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# Applied Linear Regression Analysis (using R,SPSS,SAS,Python)

Applied Linear Regression Analysis (using R,SPSS,SAS,Python)
Genre: eLearning | MP4 | Video: h264, 1280x720 | Audio: AAC, 44.1 KHz
Language: English | Size: 6.52 GB | Duration: 13h 53m

From basics to advanced level training and practices in doing linear regression analysis using R, SPSS, SAS, Python

What you'll learn
Understanding how linear regression analysis works, including theoretical foundations, techniques, worked examples, live demonstrations of four software
Fundamentals and requirements for doing good linear regression, including data requirements, and tools for preliminary investigations (eg graphical plots)
How to use a variety of tools, measures, and metrics for evaluating if your linear regression model is a good fit for your data, and ways to improve the fit
Doing linear regression analysis in any of (or all) the four software covered, namely R, SPSS, SAS, Python. You will see learn from demonstrations of software
This course covers applied linear regression analysis fully. So you should not need to do a similar course again(except to learn to use a different software)

Description
This course teaches you how to do linear regression analysis from the very basic level, to advanced/expert level, depending on your needs.

A fundamental teaching (or knowledge transfer) philosophy which I have adopted for this course is that students should learn and understand the 'fundamentals of the analytics methodology' first, before learning how to apply those methodologies to do data analysis via software. This is different from some (similar) courses where the focus tends to be on teaching you how to use a software for running regression analysis (without deep understanding of regression methodology itself). My intention is for you to develop mastery of regression analysis as a modelling technique first, and have the confidence to tackle any modelling/prediction problem which requires linear regression modelling. This means that the first part of the course is largely software-independent, although I use R-software to demonstrate the concepts and also to help with your understanding and interpretation of software outputs for regression analysis.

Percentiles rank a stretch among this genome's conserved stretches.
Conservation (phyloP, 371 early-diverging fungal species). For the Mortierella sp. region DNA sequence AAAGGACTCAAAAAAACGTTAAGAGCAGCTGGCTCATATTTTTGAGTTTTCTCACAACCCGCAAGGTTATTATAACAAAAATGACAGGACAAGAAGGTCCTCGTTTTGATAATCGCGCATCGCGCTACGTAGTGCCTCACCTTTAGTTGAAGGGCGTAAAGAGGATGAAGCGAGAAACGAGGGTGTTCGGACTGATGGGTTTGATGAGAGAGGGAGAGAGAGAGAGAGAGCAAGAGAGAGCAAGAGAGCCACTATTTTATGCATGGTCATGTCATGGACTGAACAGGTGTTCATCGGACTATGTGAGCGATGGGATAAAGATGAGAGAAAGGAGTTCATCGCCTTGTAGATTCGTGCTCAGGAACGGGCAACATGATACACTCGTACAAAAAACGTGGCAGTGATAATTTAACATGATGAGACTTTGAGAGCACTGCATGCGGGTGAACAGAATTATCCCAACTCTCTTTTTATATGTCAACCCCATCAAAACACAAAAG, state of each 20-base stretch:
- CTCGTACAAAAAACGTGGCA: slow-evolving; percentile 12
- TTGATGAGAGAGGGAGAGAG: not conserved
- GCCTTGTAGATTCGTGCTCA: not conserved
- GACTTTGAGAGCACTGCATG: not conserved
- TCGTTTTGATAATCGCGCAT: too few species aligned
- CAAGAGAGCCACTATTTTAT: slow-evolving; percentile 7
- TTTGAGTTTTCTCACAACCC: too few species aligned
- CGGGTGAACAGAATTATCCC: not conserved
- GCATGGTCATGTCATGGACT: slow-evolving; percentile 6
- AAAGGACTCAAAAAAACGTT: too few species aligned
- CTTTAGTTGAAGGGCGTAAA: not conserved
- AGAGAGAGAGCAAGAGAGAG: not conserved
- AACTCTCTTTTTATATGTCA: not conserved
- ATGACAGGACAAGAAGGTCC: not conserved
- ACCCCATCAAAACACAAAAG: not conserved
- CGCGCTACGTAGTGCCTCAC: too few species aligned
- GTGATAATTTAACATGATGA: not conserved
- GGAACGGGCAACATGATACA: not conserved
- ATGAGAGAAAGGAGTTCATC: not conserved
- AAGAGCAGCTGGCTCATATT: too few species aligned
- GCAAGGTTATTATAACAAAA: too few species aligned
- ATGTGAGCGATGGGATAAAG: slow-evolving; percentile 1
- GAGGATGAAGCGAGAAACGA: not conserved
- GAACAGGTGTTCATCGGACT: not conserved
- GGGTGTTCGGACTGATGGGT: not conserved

I believe that once you learn this important methodological part well, you should be able to use any software for applied regression analysis. As you will find out, the codes and steps/processes for linear regression analysis are very similar across the various software (including the four which we use in this course). Critically important also, is that outputs from regression analysis are incredibly and understandably similar in structure, across most software. Hence, my view (and reason for adopting this approach) is that, if you understand the fundamentals of regression methodology well initially, you should then be able to subsequently use any software and interpret any regression analysis outputs, and also should easily be able to move across and use a variety of software (provided you learn how to use or code in that particular software, of course).

The course is structured sequentially as follows.

1. Introduction to, and motivation for, doing linear regression. Here you are introduced to the concept and methodology of linear regression analysis and some practical examples of its applications are provided. We also review four real (publicly available) data sets which are used in the course, for demonstrating how to apply linear regression analysis in real life.